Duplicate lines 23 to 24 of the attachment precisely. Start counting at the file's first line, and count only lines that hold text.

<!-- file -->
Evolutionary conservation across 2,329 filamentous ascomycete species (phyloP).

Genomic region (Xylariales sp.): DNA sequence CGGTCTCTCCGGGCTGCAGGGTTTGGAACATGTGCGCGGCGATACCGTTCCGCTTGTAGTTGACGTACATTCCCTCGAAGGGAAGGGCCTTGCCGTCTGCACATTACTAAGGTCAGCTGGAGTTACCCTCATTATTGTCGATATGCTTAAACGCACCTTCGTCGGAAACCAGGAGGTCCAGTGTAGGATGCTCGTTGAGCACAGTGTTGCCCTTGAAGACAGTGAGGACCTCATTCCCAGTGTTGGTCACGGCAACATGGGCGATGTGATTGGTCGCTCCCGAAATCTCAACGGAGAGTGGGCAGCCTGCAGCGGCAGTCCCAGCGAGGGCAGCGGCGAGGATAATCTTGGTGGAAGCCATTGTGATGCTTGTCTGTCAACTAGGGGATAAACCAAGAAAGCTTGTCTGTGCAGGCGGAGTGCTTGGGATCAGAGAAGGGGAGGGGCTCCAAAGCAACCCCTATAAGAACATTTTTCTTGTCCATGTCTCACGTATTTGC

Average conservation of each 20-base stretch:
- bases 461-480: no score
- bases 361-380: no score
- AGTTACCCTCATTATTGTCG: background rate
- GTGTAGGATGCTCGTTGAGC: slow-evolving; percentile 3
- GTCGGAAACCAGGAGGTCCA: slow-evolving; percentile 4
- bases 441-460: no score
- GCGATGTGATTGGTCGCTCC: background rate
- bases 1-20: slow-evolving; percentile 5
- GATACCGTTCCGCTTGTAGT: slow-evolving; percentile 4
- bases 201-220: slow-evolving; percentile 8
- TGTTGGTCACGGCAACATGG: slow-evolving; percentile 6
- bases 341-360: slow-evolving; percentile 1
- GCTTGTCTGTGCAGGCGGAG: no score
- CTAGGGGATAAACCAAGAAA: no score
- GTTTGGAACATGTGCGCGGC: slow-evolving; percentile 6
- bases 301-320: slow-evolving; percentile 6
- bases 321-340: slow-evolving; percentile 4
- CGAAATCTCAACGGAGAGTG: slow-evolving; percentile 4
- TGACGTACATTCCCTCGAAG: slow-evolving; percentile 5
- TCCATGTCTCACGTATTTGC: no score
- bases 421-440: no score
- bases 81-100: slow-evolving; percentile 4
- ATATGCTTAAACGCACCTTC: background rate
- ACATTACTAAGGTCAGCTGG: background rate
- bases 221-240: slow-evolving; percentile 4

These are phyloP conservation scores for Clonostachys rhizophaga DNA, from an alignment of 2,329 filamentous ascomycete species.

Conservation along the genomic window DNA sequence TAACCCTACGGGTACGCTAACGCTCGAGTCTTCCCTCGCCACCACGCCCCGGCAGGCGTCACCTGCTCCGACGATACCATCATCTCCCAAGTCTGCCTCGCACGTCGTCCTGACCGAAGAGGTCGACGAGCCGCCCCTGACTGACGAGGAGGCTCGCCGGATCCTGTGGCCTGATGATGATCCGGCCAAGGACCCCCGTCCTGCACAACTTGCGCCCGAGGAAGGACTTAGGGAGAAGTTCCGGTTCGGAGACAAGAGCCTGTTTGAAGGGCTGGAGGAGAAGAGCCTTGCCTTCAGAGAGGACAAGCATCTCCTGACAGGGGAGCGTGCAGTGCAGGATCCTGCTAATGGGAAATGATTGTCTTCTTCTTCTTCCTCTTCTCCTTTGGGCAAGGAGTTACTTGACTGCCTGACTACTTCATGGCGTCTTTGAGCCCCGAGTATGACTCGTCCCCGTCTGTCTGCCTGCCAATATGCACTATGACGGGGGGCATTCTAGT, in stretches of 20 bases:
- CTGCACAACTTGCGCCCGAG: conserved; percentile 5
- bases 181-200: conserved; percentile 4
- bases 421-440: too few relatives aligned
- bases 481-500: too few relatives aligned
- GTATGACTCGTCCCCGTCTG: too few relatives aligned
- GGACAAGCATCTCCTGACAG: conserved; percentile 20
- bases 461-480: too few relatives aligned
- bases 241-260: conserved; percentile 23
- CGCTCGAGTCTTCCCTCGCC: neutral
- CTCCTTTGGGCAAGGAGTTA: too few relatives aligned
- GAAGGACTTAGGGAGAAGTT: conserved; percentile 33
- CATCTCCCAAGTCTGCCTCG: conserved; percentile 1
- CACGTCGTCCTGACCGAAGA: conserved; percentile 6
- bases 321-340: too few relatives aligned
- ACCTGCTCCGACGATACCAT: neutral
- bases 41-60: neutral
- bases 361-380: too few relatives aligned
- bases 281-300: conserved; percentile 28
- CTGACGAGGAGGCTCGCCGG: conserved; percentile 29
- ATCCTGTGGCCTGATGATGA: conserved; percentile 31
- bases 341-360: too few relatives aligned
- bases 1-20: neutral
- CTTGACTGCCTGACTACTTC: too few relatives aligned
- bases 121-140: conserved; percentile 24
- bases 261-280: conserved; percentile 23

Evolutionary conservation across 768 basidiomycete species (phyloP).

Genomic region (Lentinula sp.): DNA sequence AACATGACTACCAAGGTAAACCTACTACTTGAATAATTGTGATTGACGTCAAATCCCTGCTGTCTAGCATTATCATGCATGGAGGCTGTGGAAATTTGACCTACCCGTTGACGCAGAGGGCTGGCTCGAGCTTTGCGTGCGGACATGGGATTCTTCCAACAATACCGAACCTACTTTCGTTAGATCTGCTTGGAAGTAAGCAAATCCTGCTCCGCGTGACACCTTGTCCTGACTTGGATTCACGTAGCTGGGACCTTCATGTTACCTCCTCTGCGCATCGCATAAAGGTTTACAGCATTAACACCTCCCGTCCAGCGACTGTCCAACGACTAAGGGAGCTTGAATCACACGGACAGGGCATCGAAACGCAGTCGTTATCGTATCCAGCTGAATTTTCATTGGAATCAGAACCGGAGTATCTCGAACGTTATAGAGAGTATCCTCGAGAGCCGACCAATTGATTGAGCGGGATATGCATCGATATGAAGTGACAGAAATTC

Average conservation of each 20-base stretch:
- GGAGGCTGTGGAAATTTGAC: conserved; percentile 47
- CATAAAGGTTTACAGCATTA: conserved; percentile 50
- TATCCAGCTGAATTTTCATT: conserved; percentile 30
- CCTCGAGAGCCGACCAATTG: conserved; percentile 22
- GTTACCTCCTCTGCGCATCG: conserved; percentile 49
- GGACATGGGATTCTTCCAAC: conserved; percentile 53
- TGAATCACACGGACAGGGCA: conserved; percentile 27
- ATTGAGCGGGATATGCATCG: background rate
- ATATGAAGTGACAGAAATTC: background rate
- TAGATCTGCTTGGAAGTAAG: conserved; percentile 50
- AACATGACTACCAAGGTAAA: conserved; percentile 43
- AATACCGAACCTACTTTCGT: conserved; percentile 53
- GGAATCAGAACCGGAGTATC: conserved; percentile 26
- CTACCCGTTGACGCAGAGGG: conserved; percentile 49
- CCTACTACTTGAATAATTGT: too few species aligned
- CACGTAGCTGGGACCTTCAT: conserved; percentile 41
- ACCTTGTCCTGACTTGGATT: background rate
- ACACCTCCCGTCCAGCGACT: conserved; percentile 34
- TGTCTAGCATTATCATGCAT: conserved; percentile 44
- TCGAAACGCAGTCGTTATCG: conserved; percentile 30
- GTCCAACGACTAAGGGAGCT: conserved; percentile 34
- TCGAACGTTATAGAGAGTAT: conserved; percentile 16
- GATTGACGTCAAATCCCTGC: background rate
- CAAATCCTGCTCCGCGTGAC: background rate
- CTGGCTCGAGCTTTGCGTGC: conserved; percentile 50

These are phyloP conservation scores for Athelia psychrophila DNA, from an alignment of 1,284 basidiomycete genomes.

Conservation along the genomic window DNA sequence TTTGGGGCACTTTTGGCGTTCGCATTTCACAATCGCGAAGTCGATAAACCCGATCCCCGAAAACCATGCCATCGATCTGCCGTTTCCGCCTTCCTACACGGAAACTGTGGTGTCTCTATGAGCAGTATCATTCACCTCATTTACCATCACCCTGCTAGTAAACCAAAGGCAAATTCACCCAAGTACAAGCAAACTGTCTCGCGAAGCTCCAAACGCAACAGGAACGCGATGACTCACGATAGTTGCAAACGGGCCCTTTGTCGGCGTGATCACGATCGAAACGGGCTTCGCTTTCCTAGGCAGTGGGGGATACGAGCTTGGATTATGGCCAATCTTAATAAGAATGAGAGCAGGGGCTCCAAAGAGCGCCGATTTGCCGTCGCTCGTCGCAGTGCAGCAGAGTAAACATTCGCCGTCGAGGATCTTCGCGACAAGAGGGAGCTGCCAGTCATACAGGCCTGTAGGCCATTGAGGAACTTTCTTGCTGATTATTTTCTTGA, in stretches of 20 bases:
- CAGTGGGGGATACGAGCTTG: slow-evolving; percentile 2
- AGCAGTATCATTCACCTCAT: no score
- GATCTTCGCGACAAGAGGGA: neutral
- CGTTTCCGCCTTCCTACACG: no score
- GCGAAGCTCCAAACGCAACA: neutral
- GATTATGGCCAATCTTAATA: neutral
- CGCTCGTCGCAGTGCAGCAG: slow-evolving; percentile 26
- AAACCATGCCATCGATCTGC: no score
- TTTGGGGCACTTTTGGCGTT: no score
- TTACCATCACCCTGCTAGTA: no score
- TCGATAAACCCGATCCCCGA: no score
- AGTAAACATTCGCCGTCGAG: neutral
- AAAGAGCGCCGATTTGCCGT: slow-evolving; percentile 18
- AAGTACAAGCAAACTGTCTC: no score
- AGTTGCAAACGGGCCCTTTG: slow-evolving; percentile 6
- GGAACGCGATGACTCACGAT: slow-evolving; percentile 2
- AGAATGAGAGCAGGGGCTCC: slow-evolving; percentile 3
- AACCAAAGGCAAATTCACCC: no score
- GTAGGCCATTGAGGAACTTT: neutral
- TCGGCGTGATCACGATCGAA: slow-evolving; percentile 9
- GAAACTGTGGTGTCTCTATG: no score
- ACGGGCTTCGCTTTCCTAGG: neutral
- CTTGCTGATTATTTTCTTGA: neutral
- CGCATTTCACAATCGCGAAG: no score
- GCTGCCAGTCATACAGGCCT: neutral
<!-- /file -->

- TCCATGTCTCACGTATTTGC: no score
- bases 421-440: no score